By Sheila Lowe, MS, CG
The Trump phenomenon has blossomed into a weird, wacky reality TV show, taking many of us by surprise. Who knew there were so many angry white folks looking for a leader in their quest to “take their country back”? From the standpoint of a handwriting analyst, it would be interesting to analyze the handwritings of all those who are eager to raise an arm in what looks remarkably like a Heil Hitler salute. But since I can’t get all those handwritings, I’ll just have to settle for the man at the forefront of the lunacy (yes, that’s a value judgment).
Note, I posted my analyses of all the candidates a couple of months ago on my website, before the feeding frenzy got so out of control, and even though many of them have already dropped out, they are all still there for anyone interested: http://www.sheilalowe.com/QuestionedDocuments/2016-presidential-candidates
There are no big surprises in Donald Trump’s handwriting, which, in the samples I’ve seen over many years, has always taken the form of block printing done with a heavy felt pen, usually written on a strong diagonal slant. This alone says a lot about him. In general, block printers tend to be unbending, refusing to compromise. They have a strong need for control, setting high standards for others, but not following those standards themselves. The diagonal slant says this is someone who does things his own way and refuses to conform to societal norms. No duh.
In block printing there is a lack of connection from one letter to the next, a sign of difficulty with emotional intimacy. Such a writer has no strong desire to connect with others on more than a superficial level. You may be acquainted with a block printer for many years without really knowing them. The use of a heavy felt pen allows the appearance of warmth without putting any effort into attaining it.
In the handwriting sample seen here, the heavy underlining and excessive punctuation are a sign of dogmatism—he is not going to change his views or his behavior, but he expects everyone else to change to suit him. The capital I, made like a Roman numeral, takes up a lot of horizontal space, another aspect of a need for control. This is a pragmatist who will do whatever is expedient to get his objectives met. One who seeks immediate gratification, Donald is rooted in the here-and-now, not expending a lot of energy on long-term future goals.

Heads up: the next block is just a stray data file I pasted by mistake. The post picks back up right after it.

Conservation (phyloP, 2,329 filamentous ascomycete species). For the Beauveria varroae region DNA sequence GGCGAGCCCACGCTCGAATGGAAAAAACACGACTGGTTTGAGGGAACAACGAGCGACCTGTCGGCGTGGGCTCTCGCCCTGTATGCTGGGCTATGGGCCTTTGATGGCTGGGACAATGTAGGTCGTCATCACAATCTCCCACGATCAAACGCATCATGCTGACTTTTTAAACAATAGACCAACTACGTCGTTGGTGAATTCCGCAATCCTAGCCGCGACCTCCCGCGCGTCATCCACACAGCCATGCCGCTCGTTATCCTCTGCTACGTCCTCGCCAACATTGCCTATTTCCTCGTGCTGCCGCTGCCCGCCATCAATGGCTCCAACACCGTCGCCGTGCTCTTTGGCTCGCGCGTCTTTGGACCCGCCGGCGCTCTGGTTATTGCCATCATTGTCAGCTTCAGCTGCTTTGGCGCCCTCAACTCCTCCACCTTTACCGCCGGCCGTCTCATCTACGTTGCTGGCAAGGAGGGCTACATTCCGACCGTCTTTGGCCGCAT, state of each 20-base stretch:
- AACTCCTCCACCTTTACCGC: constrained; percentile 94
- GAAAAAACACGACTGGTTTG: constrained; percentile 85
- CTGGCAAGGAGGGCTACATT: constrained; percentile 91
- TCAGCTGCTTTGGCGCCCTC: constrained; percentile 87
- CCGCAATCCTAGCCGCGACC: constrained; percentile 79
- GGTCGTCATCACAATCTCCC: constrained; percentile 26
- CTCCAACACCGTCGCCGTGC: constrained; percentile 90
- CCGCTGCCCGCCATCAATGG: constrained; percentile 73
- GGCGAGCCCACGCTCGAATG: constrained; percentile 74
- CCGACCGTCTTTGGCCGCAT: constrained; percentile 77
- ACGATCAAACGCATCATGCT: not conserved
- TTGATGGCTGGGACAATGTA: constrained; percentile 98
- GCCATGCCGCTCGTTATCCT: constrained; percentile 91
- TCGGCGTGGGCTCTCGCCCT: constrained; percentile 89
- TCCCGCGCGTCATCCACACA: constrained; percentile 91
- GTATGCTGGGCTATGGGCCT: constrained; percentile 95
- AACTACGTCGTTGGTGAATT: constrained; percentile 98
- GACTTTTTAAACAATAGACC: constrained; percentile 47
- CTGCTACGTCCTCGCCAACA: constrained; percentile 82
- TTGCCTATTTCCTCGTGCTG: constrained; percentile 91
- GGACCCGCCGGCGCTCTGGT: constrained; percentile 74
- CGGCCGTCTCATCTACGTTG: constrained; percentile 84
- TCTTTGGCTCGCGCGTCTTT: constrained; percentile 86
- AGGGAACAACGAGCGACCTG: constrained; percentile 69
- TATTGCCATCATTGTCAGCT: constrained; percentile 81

The most interesting facet of the handwriting is his signature. The signature serves as one’s public image. It’s what we show of ourselves to others. If one’s signature is similar to their handwriting we can assume that the writer is open and up-front about who they are. When the signature is very different from the text, however, what you see is not what you get. Think ‘man behind the curtain’ in The Wizard of Oz.
Trump’s signature resembles razor-sharp barbed wire, crammed into a tight, hostile package. The final stroke on the “p” slashes backward through his name—never a good idea. Crossing through your name is symbolic of crosses yourself out.
I was struck by how much the signature reminded me of Hitler’s right-hand man’s, Heinrich Himmler, architect of the infamous gas chambers. Himmler’s and Trump’s signatures share a high degree of angles. Handwriting is a combination of curved strokes and straight strokes. When there is an overabundance of straight strokes, they form unbending angles, which represent an unbending personality.
Over the past few weeks I have had the delightful experience of lecturing about handwriting to several middle school and high school classes. Without allowing any personal political bias to show through, I shared the candidates’ handwritings. These kids bowled me over with their insights. Without fail, when they saw Trump’s writing, they totally got his character.
Apologies to anyone reading this who is a Trump fan, but one thing I’ve learned in 50 years of practice, handwriting always tells the truth.